Five key moments in the crushing of Afghan women’s rights

Woman in Kunar province, Afghanistan in Oct 2021

“We are going to allow women to study and work within our framework. Women are going to be very active in our society,” the Taliban announced in their first press conference shortly after seizing power on 15 August 2021.

Two years on, these assurances have been firmly demolished by the Taliban government’s actions. The suppression of women’s rights under their rule is the harshest in the world, brought in through a relentless series of religious decrees from the Taliban leadership, and regional rulings that have been steadily imposed across Afghanistan.

During each of these moments, the BBC has been on the ground speaking to Afghan girls and women – documenting grief, fear, hope and resolve as their lives and world have shrunk.

Short presentational grey line

September 2021 – Bar on girls’ secondary schools

The first indication of the Taliban’s attitude to women came a month after the takeover. Secondary schools opened for boys following a ministry of education statement which made no mention of girls.

“Locally, we were told not to attend classes,” a 17-year-old female student told us in Kabul at the time. “For 11 years, despite the risk of violence, I worked hard so I could become a doctor. I’m devastated,” she wept, as she waved goodbye to her brothers heading off to school.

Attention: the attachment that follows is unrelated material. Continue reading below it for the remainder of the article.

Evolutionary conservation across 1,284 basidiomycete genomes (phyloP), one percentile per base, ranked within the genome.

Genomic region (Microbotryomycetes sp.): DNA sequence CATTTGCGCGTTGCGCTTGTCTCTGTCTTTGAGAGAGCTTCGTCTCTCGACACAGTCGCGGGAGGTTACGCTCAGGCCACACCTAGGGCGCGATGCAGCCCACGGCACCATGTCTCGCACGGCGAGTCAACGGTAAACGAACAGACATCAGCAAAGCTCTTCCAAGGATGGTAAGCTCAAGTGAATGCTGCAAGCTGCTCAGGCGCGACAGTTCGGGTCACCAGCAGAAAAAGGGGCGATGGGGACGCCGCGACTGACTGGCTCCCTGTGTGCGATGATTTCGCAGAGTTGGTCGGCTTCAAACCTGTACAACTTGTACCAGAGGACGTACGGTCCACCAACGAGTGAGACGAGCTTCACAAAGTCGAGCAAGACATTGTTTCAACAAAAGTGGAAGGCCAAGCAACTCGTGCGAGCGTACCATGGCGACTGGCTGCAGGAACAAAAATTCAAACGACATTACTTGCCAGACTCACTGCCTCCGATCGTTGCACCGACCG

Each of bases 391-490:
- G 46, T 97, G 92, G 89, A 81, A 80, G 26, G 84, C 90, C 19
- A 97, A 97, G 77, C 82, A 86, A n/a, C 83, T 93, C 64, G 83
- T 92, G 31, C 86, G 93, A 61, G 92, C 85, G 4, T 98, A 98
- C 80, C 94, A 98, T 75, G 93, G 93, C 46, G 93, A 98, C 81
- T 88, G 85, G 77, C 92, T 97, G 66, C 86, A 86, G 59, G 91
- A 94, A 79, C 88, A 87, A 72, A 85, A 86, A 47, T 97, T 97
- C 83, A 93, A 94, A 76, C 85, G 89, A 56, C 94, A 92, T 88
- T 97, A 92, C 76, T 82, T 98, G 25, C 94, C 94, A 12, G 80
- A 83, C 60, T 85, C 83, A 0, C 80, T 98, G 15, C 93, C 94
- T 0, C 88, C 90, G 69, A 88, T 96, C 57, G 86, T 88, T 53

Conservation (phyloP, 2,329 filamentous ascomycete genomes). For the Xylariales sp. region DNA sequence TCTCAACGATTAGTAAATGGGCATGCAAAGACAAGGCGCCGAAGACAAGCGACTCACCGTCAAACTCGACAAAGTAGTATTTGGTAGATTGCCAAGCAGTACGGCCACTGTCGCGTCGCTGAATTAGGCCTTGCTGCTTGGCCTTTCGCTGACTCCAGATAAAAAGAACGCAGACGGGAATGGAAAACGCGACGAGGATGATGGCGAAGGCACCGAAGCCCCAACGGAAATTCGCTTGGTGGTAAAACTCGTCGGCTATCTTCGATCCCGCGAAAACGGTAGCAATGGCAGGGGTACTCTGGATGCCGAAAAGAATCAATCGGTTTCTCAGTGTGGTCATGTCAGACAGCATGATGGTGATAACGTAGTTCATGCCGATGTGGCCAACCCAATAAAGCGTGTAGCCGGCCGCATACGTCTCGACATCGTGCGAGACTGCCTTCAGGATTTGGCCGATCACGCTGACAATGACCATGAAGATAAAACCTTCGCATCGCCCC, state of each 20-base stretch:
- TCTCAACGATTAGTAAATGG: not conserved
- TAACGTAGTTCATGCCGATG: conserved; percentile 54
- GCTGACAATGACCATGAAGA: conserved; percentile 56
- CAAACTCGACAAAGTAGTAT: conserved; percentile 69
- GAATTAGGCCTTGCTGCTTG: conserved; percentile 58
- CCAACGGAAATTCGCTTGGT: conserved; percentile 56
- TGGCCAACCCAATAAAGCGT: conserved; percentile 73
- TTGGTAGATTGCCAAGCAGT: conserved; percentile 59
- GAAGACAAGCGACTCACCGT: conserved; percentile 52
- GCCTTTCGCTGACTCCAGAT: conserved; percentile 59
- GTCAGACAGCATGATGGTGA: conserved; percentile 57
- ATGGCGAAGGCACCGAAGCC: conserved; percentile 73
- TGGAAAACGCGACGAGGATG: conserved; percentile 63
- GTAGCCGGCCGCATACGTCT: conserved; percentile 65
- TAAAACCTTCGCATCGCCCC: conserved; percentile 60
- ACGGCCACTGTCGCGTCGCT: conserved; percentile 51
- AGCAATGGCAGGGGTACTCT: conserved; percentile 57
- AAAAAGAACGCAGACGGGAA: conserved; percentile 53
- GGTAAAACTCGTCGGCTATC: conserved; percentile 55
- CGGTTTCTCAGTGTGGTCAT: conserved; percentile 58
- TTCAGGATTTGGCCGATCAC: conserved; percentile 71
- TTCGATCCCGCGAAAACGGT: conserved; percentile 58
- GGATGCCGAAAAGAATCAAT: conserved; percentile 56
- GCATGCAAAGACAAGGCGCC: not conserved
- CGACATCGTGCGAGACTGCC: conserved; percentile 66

In the same week, female employees of the Kabul city administration were told by the mayor to stay at home, with only those who performed jobs which couldn’t be done by men, allowed to continue.

But still, some women felt hope. “They’ve kept universities open, so I think they will change their policy soon,” one university student told us.

At the time, we visited the headquarters of the Taliban’s moral police, the Ministry of the Propagation of Virtue and the Prevention of Vice. It had been set up in the same compound where the Ministry of Women’s Affairs of the former regime once was – a government department scrapped by the Taliban weeks after taking power.

We were told women were allowed into the ministry, but we didn’t see any.

“Why have you closed schools for girls?” I asked a Taliban spokesman sitting in the compound, surrounded by Taliban fighters.

“Girls themselves aren’t going to school,” he replied.

When challenged, he said: “We will open schools for girls across the country. We are working to improve the security situation.”

News by Yogita Limaye, Afghanistan correspondent

BBC, 15 August 2023, Direct Link:

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